Boyd is joined on the first team by running back Andre Ellington, receiver DeAndre Hopkins, tackle Brandon Thomas, center Dalton Freeman and tight end Brandon Ford. Boyd led the ACC with 34 touchdown passes while Hopkins had league-bests of 16 total touchdown catches and an average of 104 yards receiving.

Nine teams had at least one first-team selection. There were no unanimous picks to the first team, but North Carolina running back Giovani Bernard was chosen as a first-teamer on 45 ballots. Bernard, who had an ACC-leading 1,228 yards rushing and 12 rushing touchdowns, joins Boyd as repeat first-team selections.

Bernard, a punt returner who also was picked as the first-team specialist, was joined by guard Jonathan Cooper, linebacker Kevin Reddick and defensive tackle Sylvester Williams.

Four Florida State defensive players -- ends Bjoern Werner and Tank Carradine, cornerback Xavier Rhodes and safety Lamarcus Joyner -- join kicker Dustin Hopkins on the first team.

Boston College (receiver Alex Amidon and linebacker Nick Clancy), Virginia (offensive tackle Oday Aboushi and linebacker Steve Greer) and Duke (cornerback Ross Cockrell and punter Will Monday) were the only other schools with multiple first-team picks.

You also should note that Virginia Tech and Miami did not have a first-team selection for the first time since they joined the ACC in 2004. Defensive end James Gayle, linebacker Jack Tyler and cornerback Antone Exum made the second team for Virginia Tech; Miami's Duke Johnson made the second team as a running back and specialist.

The league coaches will announce their all-conference team next week.

  • QB-Tajh Boyd, Clemson
  • RB-Giovani Bernard, North Carolina
  • RB-Andre Ellington, Clemson
  • WR-DeAndre Hopkins, Clemson
  • WR-Alex Amidon, Boston College
  • OT-Oday Aboushi, Virginia
  • OT-Brandon Thomas, Clemson
  • OG-Jonathan Cooper, North Carolina
  • OG-Omoregie Uzzi, Georgia Tech
  • C-Dalton Freeman, Clemson
  • TE-Brandon Ford, Clemson
  • K-Dustin Hopkins, Florida State
  • Specialist- Giovani Bernard, North Carolina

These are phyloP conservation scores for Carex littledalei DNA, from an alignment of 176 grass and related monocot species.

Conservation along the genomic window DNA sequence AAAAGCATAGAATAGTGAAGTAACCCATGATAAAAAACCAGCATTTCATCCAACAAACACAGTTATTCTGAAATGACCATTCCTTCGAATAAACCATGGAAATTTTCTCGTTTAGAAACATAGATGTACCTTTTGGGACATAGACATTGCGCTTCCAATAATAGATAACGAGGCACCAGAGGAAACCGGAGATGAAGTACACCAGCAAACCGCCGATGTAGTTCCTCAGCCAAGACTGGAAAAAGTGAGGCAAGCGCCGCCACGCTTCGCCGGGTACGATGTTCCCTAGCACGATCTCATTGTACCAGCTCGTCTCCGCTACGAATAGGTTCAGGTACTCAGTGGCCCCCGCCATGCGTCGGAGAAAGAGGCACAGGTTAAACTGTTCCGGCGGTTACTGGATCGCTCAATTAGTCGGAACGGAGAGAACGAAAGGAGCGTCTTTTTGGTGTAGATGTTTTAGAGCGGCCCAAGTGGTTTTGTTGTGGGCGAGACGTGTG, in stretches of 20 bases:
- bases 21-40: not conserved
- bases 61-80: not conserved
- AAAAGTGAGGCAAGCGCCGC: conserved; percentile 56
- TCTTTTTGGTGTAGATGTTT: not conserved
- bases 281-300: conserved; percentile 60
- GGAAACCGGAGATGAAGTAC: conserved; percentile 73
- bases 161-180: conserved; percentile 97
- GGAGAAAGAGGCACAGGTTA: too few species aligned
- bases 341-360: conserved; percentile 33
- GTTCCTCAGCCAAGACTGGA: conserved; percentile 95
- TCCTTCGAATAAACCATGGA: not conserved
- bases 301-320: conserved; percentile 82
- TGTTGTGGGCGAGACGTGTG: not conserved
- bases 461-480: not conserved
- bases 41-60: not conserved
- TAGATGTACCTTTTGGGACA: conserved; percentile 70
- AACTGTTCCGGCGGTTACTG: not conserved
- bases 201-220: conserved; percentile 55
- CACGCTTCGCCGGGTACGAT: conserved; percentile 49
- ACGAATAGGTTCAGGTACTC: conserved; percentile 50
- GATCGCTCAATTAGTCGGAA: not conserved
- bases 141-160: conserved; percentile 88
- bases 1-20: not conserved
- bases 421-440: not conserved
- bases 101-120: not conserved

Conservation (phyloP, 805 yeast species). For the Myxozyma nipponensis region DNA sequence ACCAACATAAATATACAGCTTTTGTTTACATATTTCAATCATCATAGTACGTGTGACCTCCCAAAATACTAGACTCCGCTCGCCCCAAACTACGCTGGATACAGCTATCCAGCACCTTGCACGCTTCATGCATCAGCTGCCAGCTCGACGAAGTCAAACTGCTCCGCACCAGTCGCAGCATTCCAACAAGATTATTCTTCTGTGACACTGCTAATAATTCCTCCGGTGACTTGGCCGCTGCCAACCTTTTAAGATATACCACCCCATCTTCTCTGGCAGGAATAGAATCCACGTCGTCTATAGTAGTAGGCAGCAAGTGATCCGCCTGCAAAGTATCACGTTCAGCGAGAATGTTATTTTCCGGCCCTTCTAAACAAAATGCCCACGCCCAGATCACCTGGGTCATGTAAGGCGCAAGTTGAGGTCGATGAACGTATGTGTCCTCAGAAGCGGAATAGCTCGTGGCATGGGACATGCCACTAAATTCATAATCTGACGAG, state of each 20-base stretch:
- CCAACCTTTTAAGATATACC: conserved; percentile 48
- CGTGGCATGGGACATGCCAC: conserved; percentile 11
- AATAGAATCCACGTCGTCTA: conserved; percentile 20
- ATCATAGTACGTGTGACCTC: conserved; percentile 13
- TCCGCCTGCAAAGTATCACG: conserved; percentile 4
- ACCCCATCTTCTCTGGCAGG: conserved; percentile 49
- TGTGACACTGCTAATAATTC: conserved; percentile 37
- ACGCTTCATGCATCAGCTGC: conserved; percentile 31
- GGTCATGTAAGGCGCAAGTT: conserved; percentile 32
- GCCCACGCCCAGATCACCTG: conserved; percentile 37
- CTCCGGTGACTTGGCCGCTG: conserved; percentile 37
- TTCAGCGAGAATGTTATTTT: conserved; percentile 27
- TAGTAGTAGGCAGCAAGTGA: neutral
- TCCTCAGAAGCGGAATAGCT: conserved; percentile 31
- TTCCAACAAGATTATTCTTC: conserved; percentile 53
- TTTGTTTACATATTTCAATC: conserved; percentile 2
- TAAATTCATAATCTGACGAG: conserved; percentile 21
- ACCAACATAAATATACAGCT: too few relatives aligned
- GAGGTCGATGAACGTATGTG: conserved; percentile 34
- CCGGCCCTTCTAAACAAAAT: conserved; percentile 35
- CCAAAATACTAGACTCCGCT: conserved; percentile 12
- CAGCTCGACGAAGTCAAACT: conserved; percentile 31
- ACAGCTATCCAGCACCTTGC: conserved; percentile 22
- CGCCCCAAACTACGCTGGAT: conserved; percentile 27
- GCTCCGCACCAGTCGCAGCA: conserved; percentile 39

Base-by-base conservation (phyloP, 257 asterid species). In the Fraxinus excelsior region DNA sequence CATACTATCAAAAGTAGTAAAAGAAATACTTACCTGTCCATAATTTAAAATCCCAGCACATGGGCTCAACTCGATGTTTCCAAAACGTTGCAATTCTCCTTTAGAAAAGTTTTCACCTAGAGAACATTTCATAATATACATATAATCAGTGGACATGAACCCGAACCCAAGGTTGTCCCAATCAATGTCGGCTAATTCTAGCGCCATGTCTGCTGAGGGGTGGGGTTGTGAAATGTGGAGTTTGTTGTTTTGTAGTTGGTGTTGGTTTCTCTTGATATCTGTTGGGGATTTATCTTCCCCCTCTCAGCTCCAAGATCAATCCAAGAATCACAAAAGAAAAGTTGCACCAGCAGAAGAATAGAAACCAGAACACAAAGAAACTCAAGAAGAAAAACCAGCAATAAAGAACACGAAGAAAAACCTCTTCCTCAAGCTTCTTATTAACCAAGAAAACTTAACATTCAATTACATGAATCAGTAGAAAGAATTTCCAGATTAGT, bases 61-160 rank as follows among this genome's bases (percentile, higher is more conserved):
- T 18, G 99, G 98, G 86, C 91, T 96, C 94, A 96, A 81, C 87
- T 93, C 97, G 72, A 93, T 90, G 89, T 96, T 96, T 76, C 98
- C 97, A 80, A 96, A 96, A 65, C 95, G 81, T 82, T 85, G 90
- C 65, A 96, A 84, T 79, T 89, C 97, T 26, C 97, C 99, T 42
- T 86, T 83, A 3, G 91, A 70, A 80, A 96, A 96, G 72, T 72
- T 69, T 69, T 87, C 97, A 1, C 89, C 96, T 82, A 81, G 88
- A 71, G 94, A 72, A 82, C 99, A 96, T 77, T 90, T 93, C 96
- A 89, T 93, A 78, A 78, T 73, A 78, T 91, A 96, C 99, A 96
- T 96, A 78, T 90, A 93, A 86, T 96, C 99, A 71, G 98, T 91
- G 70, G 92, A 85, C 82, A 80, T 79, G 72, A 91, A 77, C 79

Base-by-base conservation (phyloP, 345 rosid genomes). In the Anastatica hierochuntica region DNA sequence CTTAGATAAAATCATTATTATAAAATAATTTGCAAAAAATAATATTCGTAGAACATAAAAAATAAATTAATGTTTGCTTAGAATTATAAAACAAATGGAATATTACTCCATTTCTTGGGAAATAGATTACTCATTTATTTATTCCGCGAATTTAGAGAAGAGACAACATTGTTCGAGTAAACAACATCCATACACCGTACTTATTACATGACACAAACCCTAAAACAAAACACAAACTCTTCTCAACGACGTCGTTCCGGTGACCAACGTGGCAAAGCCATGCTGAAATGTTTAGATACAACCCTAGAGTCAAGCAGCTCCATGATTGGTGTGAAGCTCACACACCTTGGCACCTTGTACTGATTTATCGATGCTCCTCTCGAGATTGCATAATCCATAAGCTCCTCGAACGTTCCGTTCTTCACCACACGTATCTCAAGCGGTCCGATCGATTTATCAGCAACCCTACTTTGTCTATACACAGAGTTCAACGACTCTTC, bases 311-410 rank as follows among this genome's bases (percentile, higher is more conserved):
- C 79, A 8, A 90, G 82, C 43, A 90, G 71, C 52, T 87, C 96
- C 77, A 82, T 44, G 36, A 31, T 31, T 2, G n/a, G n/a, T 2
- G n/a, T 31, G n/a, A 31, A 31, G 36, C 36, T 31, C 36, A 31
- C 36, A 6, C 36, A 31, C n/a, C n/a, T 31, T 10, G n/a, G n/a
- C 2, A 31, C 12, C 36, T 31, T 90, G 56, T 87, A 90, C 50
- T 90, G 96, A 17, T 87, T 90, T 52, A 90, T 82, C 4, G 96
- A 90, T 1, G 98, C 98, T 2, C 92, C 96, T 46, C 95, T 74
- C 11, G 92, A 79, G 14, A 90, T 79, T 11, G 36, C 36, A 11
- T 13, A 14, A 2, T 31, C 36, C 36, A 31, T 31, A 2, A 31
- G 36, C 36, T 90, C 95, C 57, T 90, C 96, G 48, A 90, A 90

• DE-Bjoern Werner, Florida State
  • DE-Cornellius Carradine, Florida State
  • DT-Joe Vellano, Maryland
  • DT-Sylvester Williams, North Carolina
  • LB-Nick Clancy, Boston College
  • LB-Kevin Reddick, North Carolina
  • LB-Steve Greer, Virginia
  • CB-Xavier Rhodes, Florida State
  • CB-Ross Cockrell, Duke
  • S-Lamarcus Joyner, Florida State
  • S-Earl Wolff, NC State
  • P-Will Monday, Duke

For the second-team and honorable mention selections, you can click here.

Notre Dame prediction: Week 11 at BC

November, 8, 2012
Upset special? Not a chance.

When Notre Dame has the ball: Boston College ranks 116th nationally against the run. Who have the Irish faced that is worse? Miami (119th). How did that work out? Notre Dame rushed for 376 yards, including 197 in the third quarter, when the Irish ran the ball on 19 of 21 plays. The Irish have rushed for more than 200 yards in each of their past three games and should have a field day pounding it against the Eagles defense.

When Boston College has the ball: Quarterback Chase Rettig is coming off a three-turnover performance in a loss to Wake Forest, but the Eagles average better than 289 passing yards per game. They will try to take advantage of Alex Amidon, who has six 100-yard receiving games this season, including the past three weeks. Their ground game ranks 118th nationally and has virtually no shot of making anything happen against the Irish's stout run defense.

Intangible: Boston College is actually first in something -- punt returns, averaging 25 yards per return. The Irish's special-teams woes have been pretty well documented. BC also has the history on its side, ruining perfect Notre Dame seasons in 2002 and 1993, games current Notre Dame players have said are not on their minds. (Who can blame them?) Coach Brian Kelly, who has said that history will play no role with this year's team, will also be experiencing a homecoming of sorts in the Boston area.

Prediction: Notre Dame 38, Boston College 6. This will be the Navy and Miami games all over again.

What to watch in the ACC: Week 10

November, 1, 2012
What should you watch in the ACC this week? Glad you asked.